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“There’s no easy way to be free.”

Be Creative

I wanna be a novelist. Seems easy enough.

When I was a kid, my family would take vacations to Walt Disney World. A favorite pavilion at EPCOT Center was Journey into Imagination. The old version is gone now replaced with something sleeker, more modern, and with a bit less heart. However, the original lives on in my memory. The song, “One Little Spark” was one of those earworms that would stick with my brother and me for days. We’d be singing, “Imaaaaagginaaation, Imaaaaagginaaation…” so much I’m sure we drove our parents a little crazy.

Looking back at that time, I was more than a little influenced by it to be creative in my way. Of course, I was influenced by books, movies, television, comics, and a whole host of other stimuli.

When I was in the third grade, I wrote what I think was my first story. It was entitled “The Bionic Spider versus the Bionic Fly.” Catchy. I remember the visuals and drawing the action. I wish I could remember how the story went, but I’m confident the Bionic Spider won (I was reading a ton of Spider-Man comics at the time).

The material was hardly groundbreaking, but the borrowing of ideas from several different sources and trying to come up with something new and original was there. I wasn’t plagiarizing so much as trying to find a unique combination of ideas I had never seen before.

Austin Kleon in his book, Steal Like an Artist, takes that thought to its logical end as he explains the right way and wrong way to be creative. The text reads like a manifesto of ideas and is highly inspirational. You don’t have to be a writer, designer, musician, actor, or any other “artist” to appreciate the book. In fact, author and prolific blogger Seth Godin would argue everyone should be an artist anyway.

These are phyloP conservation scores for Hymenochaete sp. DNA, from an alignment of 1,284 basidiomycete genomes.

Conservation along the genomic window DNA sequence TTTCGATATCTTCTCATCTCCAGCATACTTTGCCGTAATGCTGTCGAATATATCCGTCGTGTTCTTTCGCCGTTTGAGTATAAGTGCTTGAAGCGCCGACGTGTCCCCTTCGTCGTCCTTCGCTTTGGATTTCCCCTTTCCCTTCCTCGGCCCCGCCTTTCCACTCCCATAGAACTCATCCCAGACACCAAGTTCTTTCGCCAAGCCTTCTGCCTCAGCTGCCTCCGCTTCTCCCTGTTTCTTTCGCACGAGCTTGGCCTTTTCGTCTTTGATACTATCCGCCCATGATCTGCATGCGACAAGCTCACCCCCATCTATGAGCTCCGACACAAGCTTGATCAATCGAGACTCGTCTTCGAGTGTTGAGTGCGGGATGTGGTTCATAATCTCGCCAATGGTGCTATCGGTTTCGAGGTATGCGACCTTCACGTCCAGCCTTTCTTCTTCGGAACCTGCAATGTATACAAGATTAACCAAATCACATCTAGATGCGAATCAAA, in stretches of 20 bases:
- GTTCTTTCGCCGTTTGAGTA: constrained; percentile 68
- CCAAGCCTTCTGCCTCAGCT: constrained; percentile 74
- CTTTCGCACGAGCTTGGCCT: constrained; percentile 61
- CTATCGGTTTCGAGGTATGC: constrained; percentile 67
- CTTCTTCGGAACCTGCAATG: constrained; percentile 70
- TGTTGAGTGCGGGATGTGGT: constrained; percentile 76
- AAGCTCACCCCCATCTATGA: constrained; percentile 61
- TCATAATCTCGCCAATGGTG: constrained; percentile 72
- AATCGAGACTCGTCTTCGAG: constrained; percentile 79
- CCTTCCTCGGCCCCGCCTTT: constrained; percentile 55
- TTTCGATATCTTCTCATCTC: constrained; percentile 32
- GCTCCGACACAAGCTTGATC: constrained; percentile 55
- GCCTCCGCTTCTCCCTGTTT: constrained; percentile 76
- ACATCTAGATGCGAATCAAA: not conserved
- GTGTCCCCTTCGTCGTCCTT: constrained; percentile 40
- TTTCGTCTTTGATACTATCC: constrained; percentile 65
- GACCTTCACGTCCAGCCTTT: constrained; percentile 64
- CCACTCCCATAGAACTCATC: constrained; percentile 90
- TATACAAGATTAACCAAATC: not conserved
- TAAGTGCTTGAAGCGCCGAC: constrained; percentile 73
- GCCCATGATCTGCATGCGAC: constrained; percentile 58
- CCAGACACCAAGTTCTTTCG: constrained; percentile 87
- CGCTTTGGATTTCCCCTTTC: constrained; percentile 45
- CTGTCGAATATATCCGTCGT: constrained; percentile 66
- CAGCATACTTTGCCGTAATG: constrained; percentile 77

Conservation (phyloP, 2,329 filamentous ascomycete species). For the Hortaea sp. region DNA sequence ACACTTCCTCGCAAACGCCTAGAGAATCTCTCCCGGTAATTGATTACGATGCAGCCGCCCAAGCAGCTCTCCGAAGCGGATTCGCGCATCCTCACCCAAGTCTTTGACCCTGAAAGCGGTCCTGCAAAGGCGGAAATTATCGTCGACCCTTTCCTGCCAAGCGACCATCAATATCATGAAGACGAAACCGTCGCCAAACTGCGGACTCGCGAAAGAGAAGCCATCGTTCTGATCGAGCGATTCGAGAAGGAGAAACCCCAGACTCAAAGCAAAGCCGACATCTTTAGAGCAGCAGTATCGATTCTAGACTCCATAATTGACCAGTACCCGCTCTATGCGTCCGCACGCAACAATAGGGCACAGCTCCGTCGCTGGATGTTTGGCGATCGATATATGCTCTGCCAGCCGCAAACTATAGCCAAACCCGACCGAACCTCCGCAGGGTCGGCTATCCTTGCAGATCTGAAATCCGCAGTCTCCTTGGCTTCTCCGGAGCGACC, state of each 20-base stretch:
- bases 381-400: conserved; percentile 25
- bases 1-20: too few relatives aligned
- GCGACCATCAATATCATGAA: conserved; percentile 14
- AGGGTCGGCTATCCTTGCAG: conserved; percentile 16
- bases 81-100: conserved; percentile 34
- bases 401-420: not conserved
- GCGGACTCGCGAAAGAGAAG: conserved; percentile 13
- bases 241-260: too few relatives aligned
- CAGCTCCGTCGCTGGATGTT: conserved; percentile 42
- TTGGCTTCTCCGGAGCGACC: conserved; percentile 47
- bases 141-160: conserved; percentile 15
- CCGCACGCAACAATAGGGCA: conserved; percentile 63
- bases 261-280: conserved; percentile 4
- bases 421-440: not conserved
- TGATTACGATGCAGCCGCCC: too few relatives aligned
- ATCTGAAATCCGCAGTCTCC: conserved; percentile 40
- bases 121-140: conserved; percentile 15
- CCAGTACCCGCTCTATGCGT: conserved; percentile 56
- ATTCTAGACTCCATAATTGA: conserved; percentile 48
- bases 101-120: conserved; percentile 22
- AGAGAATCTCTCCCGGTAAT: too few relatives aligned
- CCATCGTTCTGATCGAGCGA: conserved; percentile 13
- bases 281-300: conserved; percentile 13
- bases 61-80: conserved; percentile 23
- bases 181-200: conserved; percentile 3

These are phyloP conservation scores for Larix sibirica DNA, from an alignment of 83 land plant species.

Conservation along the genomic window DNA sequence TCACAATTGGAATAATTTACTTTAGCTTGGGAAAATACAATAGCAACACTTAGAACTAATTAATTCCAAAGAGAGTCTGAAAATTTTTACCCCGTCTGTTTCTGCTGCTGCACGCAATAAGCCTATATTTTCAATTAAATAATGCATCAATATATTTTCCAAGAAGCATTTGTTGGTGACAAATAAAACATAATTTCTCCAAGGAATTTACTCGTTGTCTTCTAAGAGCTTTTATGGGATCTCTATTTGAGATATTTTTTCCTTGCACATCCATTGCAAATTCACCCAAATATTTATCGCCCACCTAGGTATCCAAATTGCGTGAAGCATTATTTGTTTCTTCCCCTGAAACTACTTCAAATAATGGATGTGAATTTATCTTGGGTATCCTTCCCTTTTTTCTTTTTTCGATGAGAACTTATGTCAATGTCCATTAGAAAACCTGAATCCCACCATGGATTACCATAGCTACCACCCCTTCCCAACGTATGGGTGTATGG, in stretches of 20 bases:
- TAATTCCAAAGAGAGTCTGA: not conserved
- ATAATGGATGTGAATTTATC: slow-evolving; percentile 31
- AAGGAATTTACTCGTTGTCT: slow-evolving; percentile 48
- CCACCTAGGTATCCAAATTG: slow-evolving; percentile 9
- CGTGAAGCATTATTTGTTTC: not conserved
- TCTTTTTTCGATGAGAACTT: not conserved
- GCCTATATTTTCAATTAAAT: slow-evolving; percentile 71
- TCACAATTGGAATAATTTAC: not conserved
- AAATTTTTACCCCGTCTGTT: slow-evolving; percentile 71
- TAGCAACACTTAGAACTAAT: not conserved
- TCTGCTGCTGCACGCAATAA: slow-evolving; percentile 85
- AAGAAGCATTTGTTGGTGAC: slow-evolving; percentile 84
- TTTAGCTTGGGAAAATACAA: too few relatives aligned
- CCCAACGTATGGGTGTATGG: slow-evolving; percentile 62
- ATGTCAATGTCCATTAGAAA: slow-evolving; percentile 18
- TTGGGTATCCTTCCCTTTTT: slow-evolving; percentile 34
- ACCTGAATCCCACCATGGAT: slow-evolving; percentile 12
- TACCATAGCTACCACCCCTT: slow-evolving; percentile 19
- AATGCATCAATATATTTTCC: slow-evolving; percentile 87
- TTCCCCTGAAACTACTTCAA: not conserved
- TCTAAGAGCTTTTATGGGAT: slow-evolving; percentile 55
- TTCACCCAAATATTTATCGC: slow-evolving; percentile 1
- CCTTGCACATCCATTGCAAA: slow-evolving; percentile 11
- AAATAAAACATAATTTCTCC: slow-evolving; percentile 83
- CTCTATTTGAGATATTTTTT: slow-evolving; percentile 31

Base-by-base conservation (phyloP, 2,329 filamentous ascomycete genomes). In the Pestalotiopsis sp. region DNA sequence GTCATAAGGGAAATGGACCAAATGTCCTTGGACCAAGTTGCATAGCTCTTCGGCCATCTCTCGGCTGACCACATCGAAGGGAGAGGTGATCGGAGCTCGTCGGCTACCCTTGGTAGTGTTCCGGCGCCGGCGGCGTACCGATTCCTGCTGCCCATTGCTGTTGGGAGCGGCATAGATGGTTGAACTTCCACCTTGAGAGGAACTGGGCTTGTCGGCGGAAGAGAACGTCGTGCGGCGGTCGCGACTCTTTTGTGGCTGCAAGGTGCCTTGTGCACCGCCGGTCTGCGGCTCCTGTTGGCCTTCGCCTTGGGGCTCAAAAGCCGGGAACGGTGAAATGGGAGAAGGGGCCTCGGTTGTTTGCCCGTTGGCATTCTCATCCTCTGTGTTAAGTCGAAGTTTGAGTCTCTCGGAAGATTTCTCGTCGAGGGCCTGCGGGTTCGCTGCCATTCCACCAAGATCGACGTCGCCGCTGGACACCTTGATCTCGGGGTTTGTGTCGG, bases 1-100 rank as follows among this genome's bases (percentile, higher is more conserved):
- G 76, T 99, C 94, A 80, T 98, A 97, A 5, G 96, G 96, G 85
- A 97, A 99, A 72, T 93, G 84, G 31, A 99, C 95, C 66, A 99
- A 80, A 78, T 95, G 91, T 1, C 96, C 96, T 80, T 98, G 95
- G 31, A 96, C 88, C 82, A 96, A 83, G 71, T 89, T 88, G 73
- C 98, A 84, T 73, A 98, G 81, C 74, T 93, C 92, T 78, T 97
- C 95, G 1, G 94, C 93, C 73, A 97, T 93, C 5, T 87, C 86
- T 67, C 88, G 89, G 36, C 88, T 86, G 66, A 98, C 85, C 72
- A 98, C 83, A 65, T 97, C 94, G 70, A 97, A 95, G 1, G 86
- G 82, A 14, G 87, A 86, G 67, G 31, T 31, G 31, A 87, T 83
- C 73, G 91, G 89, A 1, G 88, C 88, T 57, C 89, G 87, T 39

The video series, Everything is a Remix, addresses that same idea of combining ideas to create something new. Kirby Ferguson’s videos nail down the concept of “copy | transform | combine” as the essential elements of creativity and eloquently explain how it all works together.

My comic book creation, Slip Kid, was inspired by several sources. The lead character, Clay Gates finds he can teleport. I was inspired by the Star Trek transporter and the X-Men character Nightcrawler. I grew up with James Bond and Mission: Impossible and so I wanted to include a secret spy organization. A search for a missing father seemed like the perfect “quest,” and the name for the whole thing was a nod and wink to my favorite comic as a kid, The Legion of Super-Heroes and The Who.

It was only later I learned about the novel Jumper, and aside from the teleportation concept (hardly unique), it was no different than any other coming of age story. Still, the fact there was a pretty famous novel with sequels and a movie made me stop working on Slip Kid for years.

Recently, I found all six comic book scripts for the planned Slip Kid comics. I had only produced the first issue and shelved the rest. Flipping through them, it rekindled my desire to do something with the concept.

So, I’m going to write a novel based on Slip Kid.

The hard parts of breaking out the story, setting up characters, and building the world are already done. Six full comic scripts is a way more detailed outline than anyone would ever need. Writers who adapt screenplays have less content to work with than I do here. It’s pretty much ready made for me to start writing.

So, here I go. Living in a house full of books made me want to be a writer. It’s high time I find out what kind of writer I am.

I’ll probably post updates and excerpts as I go because it sounds like fun.

As the silly song lyrics go from a bygone era, “A dream, can be a dream come true. With just that spark, in me and you.”